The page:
Very nicely done, Jay. I thoroughly enjoy your videos. This was the first “written item” I’ve seen by you and your candor was great. Thanks for putting an objective review out there for all of us to see.
I own a Grizzly 6″ jointer and a 15″ bandsaw. I love them both!!!!!!!
I have had a Grizzly 1023 SL for I think going on 10 years now. I needed a kitchen table, so I decided to build one after looking over prices of how much a new one would cost. Many of the new ones were made out of particle board. For the cost of a brand new table made out of particle board I could go to the local sawmill and pay almost a fifth of what a new table would cost. I had not been in my workshop for about a year. When I finally got back to my shop I noticed quite a bit of vibration and noise out of the table saw. I went to the local auto parts store and picked up three gates V belts. It settled the vibration down but I still had a little bit of rumble. When I installed the belts I noticed one was a little longer than the other two. So I just decided to bite the bullet and spend the extra money. I purchased Powertwist Plus Link V belt. After I installed it the saw sounded like it was brand new again.
I would just like to say after watching quite a few of your videos, I have been in my wood shop on a daily basis again! woodworking is a passion! Thank you for taking the extra time to shareyour knowledge!
Jay, I have the 0691 and am very pleased with it. Like you, I need a longer power cord. The saw came with a 14 AWG cord. What gauge did you use for your 20′ power cord? Am I correct that you used a section of heavy extension cord? The yellow cord is a tip-off! Thanks for your great videos and articles.
Yes, I used a 20′ 12 gauge extension cord.
I’m having a problem with my blade height crank. It gets very stiff to raise. I havent found where its binding yet. Has any one else had the same problem ?
Sounds like you need to thoroughly clean the lift gears and lube them with a dry chain lube.
Yes I have done exactly that. Helps some but gets tight after a little use.
Hmmm….The only time I have heard of the left getting tight was when dirt build up is present.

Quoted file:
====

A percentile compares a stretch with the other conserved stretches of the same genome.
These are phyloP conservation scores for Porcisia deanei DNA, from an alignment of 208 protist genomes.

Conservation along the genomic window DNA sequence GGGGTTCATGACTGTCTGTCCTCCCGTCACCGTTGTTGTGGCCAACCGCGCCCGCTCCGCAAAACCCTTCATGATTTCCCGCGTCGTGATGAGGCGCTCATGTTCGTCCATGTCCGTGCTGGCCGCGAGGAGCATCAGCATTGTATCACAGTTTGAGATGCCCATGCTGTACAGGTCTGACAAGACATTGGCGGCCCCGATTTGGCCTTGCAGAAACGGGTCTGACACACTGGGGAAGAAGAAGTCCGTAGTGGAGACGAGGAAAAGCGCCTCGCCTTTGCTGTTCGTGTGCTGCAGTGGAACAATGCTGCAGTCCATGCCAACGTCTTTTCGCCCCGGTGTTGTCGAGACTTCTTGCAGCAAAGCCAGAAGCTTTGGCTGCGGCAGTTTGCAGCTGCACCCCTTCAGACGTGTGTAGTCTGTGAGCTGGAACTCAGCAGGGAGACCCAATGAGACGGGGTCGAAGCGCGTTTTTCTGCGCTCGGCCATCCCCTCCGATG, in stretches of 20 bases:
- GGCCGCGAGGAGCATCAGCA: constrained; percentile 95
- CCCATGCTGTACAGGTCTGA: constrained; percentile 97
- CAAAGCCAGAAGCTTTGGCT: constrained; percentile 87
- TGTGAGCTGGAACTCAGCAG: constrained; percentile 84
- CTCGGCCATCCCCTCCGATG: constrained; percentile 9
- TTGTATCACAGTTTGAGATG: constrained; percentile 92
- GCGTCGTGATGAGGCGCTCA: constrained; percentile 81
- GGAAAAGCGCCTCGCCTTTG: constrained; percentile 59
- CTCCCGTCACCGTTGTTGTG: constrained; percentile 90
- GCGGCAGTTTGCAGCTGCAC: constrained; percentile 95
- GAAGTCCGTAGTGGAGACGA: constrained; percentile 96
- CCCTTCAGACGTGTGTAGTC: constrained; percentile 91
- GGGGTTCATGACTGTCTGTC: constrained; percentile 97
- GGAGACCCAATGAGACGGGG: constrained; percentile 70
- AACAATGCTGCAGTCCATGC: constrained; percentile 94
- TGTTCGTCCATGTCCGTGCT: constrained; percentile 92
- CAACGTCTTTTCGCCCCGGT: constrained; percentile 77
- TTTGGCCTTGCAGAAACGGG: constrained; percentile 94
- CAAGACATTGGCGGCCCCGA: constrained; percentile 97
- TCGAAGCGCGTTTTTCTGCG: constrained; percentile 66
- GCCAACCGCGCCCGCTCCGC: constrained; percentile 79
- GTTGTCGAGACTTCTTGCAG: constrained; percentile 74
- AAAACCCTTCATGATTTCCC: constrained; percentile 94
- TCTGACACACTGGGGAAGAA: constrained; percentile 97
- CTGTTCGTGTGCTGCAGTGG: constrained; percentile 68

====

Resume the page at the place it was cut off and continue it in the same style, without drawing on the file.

jay, thanks for the great review! Within the next few days I am planning on pulling the trigger on the 690 or 1023rlw. This issue has been addressed in many forums but I wanted to get your opinion on why you chose not to go with the 1023? I woner what the reason the 690 is more expensive since the 1023 is a newer version.
I’ve been agonizing over this decision for a while, too. Today I see the 0690 is on sale for $1150. I was leaning towards the 1023RLW, but at this price I don’t see how I can pass up the 0690. Jay’s review just seals the deal.
Here is a post that might help explain the differences …
I’m working on getting the G0771, hopefully soon in the next month or 2. the mobile base and the dado insert is on my wish list next after I get the new saw along with a 8″ dado, I currently have a 6″ for my R4510, thanks for your opinion
I have the same table saw but I find it tough raising the blade? can it be full of dust or what? The blade drop nice and easy but raising it is tough?
Sounds like a dust problem.
I just recently discovered you on YouTube and you are my new favourite! I’m a big fan of the Grizzly product line. I fairly recently bought the G0710 dust collector and it is definitely a sturdy, solid unit. I will hopefully one day be the owner of a Grizzly table saw aswell. I appreciate everything you do! Keep up the awesome work man.
Are the trunions cabinet mounted, or mounted to the underside of the table?
I noticed you purchased a new table saw recently, I’m just curious as to wether any issues presented themselves in the long run with this saw.
Zero issues from day one with the G0690. I just like the safety feature of the SawStop more.
I bought the Grizzly about 6 months ago, and I am now getting it set up. From the pictures I see your dust collection port door is upside down. You will clear more dust if you flip it over, so the knob is on top.